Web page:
Newark Man Denies Assassinating Malcolm X

The late Manning Marable's Malcolm X: A Life of Reinvention raises the question of who really killed Malcolm X.

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malcolmx
Manning Marable's book raises questions about Malcolm X's assassination.

The Star-Ledger is reporting that a lawyer representing Al-Mustafa Shabazz today disputed an allegation that the 72-year-old Newark, N.J., man was the main assassin of Malcolm X in 1965, an accusation made in the late Manning Marable's book Malcolm X: A Life of Reinvention. "I've spoken to him (Shabazz), and he categorically denies he was involved in the assassination of Malcolm X," said his attorney, J. Edward Waller.

In the book, it is being reported that Marable claims William Bradley, who many people over the years have placed at the shooting of Malcolm X, is named as the chief assassin of Malcolm X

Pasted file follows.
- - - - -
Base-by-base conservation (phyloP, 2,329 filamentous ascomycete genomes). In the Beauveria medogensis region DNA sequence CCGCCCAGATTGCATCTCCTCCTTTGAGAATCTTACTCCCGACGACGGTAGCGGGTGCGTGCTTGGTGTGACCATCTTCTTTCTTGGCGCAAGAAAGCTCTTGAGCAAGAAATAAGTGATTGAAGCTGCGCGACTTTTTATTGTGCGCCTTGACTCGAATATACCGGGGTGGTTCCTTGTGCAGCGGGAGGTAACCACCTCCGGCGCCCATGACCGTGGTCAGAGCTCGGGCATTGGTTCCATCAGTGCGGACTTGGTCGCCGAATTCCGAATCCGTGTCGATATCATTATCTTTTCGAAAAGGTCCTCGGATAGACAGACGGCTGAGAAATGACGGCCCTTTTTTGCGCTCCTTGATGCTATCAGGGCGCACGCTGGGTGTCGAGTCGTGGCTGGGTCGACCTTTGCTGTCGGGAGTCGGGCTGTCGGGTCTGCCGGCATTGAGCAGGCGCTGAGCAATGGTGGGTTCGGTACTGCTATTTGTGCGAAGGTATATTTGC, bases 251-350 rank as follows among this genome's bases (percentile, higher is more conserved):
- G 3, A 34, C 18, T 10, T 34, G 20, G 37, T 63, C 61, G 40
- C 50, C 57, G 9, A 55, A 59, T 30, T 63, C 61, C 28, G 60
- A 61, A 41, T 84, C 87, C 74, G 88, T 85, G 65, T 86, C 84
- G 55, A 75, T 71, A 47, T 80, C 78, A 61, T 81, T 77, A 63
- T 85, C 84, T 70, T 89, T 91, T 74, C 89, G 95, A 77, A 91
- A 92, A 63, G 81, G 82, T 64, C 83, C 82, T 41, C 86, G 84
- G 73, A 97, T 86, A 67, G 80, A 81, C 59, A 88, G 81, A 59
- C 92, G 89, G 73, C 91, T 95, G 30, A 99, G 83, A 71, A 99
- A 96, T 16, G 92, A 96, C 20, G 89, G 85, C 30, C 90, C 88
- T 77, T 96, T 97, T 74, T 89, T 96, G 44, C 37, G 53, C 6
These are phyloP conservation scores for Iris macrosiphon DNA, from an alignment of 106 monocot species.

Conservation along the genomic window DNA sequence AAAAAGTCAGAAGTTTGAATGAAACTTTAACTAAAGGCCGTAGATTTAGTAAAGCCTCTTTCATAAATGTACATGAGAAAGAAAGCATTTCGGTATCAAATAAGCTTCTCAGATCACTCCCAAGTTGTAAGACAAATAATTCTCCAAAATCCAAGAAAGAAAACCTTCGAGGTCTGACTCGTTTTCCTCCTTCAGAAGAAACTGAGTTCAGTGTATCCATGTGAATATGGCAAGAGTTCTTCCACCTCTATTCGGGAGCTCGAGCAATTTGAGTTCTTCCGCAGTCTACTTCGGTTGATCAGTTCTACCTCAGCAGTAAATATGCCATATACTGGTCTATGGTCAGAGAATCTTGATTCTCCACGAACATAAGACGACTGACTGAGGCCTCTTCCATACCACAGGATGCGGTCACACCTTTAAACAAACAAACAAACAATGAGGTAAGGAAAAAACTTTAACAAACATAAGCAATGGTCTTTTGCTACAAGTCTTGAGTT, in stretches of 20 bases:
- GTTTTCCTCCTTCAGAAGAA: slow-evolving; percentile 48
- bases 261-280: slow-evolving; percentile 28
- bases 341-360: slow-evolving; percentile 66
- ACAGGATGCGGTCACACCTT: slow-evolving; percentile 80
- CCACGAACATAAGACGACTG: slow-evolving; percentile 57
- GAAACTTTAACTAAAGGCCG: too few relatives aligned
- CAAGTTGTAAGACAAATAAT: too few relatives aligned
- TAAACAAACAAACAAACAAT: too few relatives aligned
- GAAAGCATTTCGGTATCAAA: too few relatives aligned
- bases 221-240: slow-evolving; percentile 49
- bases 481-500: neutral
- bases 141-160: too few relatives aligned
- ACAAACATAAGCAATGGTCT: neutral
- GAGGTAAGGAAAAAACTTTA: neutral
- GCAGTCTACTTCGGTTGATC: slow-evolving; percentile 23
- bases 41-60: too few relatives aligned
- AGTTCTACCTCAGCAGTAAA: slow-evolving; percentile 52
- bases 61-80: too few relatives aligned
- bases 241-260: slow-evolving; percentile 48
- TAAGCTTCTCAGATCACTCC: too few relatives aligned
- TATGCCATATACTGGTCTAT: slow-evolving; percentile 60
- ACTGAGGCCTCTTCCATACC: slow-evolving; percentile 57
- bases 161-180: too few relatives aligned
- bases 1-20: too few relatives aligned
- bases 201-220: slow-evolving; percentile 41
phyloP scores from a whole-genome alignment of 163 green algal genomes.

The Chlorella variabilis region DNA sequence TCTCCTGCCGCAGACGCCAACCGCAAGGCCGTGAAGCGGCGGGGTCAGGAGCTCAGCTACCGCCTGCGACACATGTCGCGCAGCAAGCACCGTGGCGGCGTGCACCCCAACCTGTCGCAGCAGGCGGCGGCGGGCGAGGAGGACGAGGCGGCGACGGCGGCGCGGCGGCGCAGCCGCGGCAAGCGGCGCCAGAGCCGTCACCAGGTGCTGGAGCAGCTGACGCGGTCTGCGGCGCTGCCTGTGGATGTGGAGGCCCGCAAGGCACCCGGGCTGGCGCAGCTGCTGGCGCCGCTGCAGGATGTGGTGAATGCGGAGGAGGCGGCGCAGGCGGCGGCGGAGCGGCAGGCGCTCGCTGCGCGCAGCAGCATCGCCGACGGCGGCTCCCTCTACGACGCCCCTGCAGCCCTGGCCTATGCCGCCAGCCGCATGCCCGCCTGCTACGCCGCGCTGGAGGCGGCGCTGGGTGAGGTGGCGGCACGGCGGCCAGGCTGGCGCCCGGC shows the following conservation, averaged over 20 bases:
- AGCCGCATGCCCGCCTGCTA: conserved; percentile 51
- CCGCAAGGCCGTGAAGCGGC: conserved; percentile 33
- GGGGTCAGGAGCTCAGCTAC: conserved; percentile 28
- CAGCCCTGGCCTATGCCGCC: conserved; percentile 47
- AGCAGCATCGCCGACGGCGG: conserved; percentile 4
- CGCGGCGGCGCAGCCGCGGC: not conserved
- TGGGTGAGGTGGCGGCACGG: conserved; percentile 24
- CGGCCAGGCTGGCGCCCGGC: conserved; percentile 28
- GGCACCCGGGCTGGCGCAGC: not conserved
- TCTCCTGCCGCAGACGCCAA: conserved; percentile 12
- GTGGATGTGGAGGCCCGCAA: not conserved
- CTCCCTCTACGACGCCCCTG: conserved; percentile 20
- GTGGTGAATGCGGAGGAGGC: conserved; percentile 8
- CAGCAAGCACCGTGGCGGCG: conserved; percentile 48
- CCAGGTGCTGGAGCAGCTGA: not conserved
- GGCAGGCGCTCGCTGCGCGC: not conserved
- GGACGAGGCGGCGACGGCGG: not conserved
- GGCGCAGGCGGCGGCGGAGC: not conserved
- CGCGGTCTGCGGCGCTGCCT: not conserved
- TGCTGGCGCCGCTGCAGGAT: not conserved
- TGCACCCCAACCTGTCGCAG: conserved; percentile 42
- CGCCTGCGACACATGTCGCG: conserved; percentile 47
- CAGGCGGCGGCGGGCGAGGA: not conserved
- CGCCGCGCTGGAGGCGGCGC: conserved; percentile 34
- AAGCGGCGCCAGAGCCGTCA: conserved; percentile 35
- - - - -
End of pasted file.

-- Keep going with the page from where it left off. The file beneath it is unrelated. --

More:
On Saturday, Carolyn Shabazz said her husband did not have any association with the death of the controversial black leader 46 years ago. He was not available to speak at the time, and today Waller said that he was now speaking for the couple. "There's nothing that ties him with the death of Malcolm X directly or indirectly," Waller said. "There's nothing to support this."

In his book, Marable wrote extensively about Newark Mosque 25 and its alleged role in the conspiracy to assassinate Malcolm X. According to historian Abdur-Rahman Muhammad, who worked with Marable and interviewed many of the members of Newark's Muslim community, the involvement of Mosque 25 had been "an open secret" for years.

This "open secret" in the black community is now open to the world. Sadly, Marable, who passed away on Friday, is not here to defend his work. As he did in life, he is stirring the pot in death, making people think, defend and ask questions. Many believed that Malcolm X was assassinated by members of the Nation of Islam, and Marable has done the research to turn this "conspiracy theory" from fiction to fact. In an interview with the Star-Ledger last year, Marable stated, "This isn’t a court of law. Rather, it's how a historian pieces together evidence. You make judgments about people based on the totality of their lives."

Read more at NJ.com.

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